Why the Heck Are We Bringing Ebola Patients Into the U.S.?

There’s no cure for Ebola.

Ebola is deadly and contagious.  90% of those who catch it die quickly.

Normally, the extreme lethality of Ebola means that the virus quickly “burns itself out”.  Specifically, if a villager eats an infected fruit bat and comes down with Ebola, it quickly kills the villager and everyone around him … and then the spread stops because it can’t travel to the next village over.

In other words, extreme deadliness of Ebola normally insures that it doesn’t spread very far.

But – for the first time in history – it is now spreading worldwide. As Michael Snyder notes:

#1 As the chart below demonstrates, the spread of Ebola is starting to become exponential…

#2 This is already the worst Ebola outbreak in recorded history by far.

 

#3 The head of the World Health Organization says that this outbreak “is moving faster than our efforts to control it“.

 

#4 The head of Doctors Without Borders says that this outbreak is “out of control“.

 

#5 So far, more than 100 health workers that were on the front lines fighting the virus have ended up contracting Ebola themselves.  This is happening despite the fact that they go to extraordinary lengths to keep from getting the disease.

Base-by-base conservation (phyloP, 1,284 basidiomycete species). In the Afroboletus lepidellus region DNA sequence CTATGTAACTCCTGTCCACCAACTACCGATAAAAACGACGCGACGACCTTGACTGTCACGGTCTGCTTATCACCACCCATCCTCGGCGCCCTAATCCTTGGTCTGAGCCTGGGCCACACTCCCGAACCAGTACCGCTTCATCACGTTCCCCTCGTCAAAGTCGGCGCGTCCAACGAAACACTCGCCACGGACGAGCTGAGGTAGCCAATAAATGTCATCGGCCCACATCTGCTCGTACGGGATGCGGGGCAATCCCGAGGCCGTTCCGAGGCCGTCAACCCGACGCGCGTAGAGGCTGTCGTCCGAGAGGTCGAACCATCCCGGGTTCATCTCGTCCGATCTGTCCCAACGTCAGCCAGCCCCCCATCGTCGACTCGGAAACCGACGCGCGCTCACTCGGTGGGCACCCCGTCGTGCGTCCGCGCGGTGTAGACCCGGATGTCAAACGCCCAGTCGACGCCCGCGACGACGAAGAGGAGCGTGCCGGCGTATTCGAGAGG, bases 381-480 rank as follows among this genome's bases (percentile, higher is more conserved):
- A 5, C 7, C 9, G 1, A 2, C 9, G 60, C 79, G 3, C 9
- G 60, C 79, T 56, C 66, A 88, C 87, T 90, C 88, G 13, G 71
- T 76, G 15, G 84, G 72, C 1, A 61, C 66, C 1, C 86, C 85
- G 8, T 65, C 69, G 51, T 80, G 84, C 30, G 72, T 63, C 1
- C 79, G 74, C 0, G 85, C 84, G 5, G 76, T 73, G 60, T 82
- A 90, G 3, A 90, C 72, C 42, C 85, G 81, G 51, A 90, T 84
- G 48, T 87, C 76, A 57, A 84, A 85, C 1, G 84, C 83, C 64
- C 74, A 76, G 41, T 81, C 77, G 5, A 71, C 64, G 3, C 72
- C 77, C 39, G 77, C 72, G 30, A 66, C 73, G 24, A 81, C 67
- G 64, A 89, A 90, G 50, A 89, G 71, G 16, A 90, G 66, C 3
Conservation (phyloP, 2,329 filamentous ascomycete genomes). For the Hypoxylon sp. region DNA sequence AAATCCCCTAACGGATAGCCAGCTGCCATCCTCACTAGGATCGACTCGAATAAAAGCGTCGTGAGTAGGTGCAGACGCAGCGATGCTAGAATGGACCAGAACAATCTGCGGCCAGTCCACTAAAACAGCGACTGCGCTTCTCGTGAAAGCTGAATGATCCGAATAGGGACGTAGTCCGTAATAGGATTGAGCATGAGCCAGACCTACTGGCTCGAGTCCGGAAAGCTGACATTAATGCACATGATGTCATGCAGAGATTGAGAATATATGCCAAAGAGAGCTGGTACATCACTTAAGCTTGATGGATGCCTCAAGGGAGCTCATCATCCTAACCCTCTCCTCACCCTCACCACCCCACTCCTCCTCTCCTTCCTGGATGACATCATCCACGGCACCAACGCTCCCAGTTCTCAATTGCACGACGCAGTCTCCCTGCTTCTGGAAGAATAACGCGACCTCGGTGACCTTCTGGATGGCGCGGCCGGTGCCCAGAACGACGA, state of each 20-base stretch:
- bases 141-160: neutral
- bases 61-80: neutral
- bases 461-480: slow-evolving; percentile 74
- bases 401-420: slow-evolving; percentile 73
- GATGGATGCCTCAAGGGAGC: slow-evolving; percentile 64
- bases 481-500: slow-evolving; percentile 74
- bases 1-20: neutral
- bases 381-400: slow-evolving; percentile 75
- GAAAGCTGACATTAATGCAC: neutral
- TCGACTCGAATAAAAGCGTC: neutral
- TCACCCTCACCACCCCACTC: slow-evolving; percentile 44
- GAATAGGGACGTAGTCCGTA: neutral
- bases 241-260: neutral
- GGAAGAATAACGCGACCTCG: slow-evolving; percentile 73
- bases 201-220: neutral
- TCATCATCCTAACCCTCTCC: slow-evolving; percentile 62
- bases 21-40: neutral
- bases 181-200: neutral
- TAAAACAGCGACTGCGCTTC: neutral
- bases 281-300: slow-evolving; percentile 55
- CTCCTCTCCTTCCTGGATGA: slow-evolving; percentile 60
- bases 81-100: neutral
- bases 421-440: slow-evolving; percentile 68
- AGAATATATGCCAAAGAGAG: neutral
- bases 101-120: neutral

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As Paul Craig Roberts so aptly put it the other day, all it would take is “one cough, one sneeze, one drop of saliva, and the virus is loose“.

As Dr. Sanjay Gupta notes, there have been lapses in safety at the Centers for Disease Control and U.S. hospitals in treating infectious diseases.

So why is the U.S. flying in Ebola patients to be treated on U.S. soil?

Yes, I feel sorry for the American aid workers who were trying to do good in Africa by helping those infected with Ebola.  But the risk of losing containment of this beast is too high.